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Pelosi Says Democrats Need A Stronger Case Before Pushing For Impeachment


Whether or not to impeach President Trump is a question that has divided House Democrats for months. Pro-impeachment Democrats had hoped that yesterday's hearings with former special counsel Robert Mueller would mark a turning point, but as NPR congressional correspondent Susan Davis reports, Democrats are as conflicted as ever on the question of impeachment.

SUSAN DAVIS, BYLINE: Congressman Denny Heck sits on the Intelligence Committee. He's read and reread the Mueller report. He questioned the special counsel directly yesterday, and he believes the president committed impeachable offenses. But he's still wrestling with what to do now.

DENNY HECK: I'm not asking for sympathy. It's an incredible privilege to have this job. But a deliberation like this is a profoundly lonely one (ph).

DAVIS: Heck is playing different scenarios out in his mind, including this one - if the House impeaches and the Republican-controlled Senate will not convict, it will in effect exonerate the president. Heck believes that outcome could hurt any potential legal case against Trump after he leaves office.

HECK: He would be less likely to be held accountable. Is that what we want?

DAVIS: Intelligence Committee chairman Adam Schiff also remains an impeachment skeptic. Here he is on CNN this morning.


ADAM SCHIFF: I haven't been convinced yet that we should. And going through that kind of momentous and disruptive experience for the country I think is not something we can go into lightly.

DAVIS: According to NPR's impeachment tracker, there are 96 lawmakers on record in support of beginning impeachment proceedings. Just two joined the group since Mueller's testimony. One of them, Massachusetts Democrat Lori Trahan, says she thinks more Democrats will come forward and join them after the August break.

LORI TRAHAN: I think a lot of people are going to go home to their districts, and they're going to see, you know, and hear, you know, their constituents and where they're at.

DAVIS: Like Trahan, most of the Democrats ready to roll on impeachment come from the most liberal districts in the country, where supporting impeachment brings little political risk. But among the 2018 class of Majority Makers, the freshman Democrats in Republican-leaning and swing districts, there's still hesitation. Here's one of those freshmen, Minnesota congressman Dean Phillips.

DEAN PHILLIPS: And I'm on the tipping point. But I'm also doing what I think is in the best interests of the country, and that is following the process that I think is an effective and appropriate one.

DAVIS: That process is one supported by another impeachment skeptic, Speaker Nancy Pelosi. She wants to continue with the current plan - continue oversight hearings and challenge the administration's rejection of congressional subpoenas in court. Judiciary Chairman Jerry Nadler told reporters their next move is to seek court orders for grand jury material and testimony from Trump's former counsel Don McGahn. Pelosi pushed back yesterday at the perception that she's not willing to pursue impeachment if the Senate won't convict.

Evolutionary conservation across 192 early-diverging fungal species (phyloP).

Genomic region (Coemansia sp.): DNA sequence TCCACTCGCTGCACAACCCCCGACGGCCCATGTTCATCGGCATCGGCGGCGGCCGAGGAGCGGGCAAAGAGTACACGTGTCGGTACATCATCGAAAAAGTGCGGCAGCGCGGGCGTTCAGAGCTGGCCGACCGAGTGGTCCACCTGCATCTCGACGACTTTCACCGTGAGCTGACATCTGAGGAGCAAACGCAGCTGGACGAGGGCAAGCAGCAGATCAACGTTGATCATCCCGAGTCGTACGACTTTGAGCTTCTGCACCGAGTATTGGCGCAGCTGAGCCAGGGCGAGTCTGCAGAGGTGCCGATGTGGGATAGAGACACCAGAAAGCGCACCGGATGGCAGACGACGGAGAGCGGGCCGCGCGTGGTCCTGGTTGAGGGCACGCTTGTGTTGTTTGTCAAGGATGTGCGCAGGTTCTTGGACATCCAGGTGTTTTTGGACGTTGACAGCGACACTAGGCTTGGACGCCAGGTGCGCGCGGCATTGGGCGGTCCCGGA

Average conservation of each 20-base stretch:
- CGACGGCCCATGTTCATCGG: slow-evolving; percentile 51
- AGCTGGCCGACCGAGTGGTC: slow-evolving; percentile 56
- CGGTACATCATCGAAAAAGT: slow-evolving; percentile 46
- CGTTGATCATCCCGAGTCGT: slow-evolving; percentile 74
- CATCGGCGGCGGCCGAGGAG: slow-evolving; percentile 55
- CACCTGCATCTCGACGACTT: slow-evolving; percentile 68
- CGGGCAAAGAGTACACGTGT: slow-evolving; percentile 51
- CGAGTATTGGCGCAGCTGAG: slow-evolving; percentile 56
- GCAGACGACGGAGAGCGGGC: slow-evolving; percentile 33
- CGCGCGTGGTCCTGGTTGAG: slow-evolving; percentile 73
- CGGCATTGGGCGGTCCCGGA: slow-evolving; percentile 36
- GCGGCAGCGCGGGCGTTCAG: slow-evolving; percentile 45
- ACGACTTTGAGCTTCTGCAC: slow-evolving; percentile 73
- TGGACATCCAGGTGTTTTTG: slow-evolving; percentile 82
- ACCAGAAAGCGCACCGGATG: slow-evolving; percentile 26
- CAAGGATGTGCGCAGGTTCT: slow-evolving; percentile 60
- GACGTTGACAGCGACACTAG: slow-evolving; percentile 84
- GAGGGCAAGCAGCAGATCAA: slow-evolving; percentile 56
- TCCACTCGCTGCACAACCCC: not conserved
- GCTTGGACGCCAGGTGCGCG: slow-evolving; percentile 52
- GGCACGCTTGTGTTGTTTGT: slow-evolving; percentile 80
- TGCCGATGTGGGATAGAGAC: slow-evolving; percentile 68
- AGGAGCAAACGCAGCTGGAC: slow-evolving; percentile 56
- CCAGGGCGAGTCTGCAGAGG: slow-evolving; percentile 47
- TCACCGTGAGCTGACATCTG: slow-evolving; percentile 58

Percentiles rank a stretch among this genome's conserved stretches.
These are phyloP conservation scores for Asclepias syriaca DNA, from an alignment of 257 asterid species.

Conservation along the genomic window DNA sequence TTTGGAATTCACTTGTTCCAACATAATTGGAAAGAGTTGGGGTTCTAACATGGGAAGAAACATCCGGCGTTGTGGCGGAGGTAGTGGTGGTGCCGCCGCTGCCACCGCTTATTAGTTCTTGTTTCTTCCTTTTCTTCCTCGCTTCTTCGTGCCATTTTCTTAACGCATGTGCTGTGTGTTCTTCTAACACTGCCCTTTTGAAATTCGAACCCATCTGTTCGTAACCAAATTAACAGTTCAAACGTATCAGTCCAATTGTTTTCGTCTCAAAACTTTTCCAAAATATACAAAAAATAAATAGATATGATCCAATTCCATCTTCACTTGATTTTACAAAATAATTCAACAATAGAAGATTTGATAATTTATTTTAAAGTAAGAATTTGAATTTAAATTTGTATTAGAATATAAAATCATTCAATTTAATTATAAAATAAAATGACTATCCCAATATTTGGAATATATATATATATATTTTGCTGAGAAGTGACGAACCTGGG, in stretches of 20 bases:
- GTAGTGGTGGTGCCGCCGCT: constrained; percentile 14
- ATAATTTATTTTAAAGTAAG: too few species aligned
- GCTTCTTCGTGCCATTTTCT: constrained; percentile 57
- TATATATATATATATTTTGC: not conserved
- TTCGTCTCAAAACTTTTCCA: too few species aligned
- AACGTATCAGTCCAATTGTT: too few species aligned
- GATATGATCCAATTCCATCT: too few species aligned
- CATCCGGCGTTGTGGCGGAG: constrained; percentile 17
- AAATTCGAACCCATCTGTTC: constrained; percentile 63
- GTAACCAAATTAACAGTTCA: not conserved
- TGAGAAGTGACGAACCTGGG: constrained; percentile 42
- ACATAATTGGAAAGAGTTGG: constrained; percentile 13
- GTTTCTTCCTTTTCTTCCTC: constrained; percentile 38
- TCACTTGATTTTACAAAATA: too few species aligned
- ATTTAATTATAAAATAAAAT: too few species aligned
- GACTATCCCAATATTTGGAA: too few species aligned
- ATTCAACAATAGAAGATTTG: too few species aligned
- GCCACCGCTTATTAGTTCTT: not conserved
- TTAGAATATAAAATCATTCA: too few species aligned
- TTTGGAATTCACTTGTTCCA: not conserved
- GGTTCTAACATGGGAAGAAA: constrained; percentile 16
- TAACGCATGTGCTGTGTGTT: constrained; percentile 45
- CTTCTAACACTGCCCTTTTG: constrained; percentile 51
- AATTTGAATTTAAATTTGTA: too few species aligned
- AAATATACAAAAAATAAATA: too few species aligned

NANCY PELOSI: I have never long said that. If we have a case for impeachment, that's the place we will have to go. The fact that - why I'd like it to be a strong case is because I don't - it's based on the facts, the facts and the law. That's what matters.

DAVIS: Pelosi has also said she'd like it to be bipartisan, but Mueller's performance only served to entrench Republicans deeper behind President Trump. Here's Minority Leader Kevin McCarthy.


KEVIN MCCARTHY: This president has not done anything wrong in the process. So no, I don't have a problem with this president.

DAVIS: Many freshman Democrats, like California's Katie Hill, talk tough when it comes to Trump, as she did in this message to her constituents following Mueller's testimony.


KATIE HILL: What I think we need to take away from this is that Trump's a criminal.

DAVIS: But like Pelosi, Hill doesn't think Democrats have a strong enough case yet, and she wants to see how the courts rule in the coming months.


HILL: And when that time comes, if I believe that we have the strongest possible case to bring forward, to the point where the Senate frankly doesn't have a choice but to convict, then I'm going to be calling for it.

DAVIS: And if that becomes the standard, the likelihood of a Senate conviction, impeachment may never be an option.

Susan Davis, NPR News, the Capitol. Transcript provided by NPR, Copyright NPR.

Susan Davis is a congressional correspondent for NPR and a co-host of the NPR Politics Podcast. She has covered Congress, elections, and national politics since 2002 for publications including USA TODAY, The Wall Street Journal, National Journal and Roll Call. She appears regularly on television and radio outlets to discuss congressional and national politics, and she is a contributor on PBS's Washington Week with Robert Costa. She is a graduate of American University in Washington, D.C., and a Philadelphia native.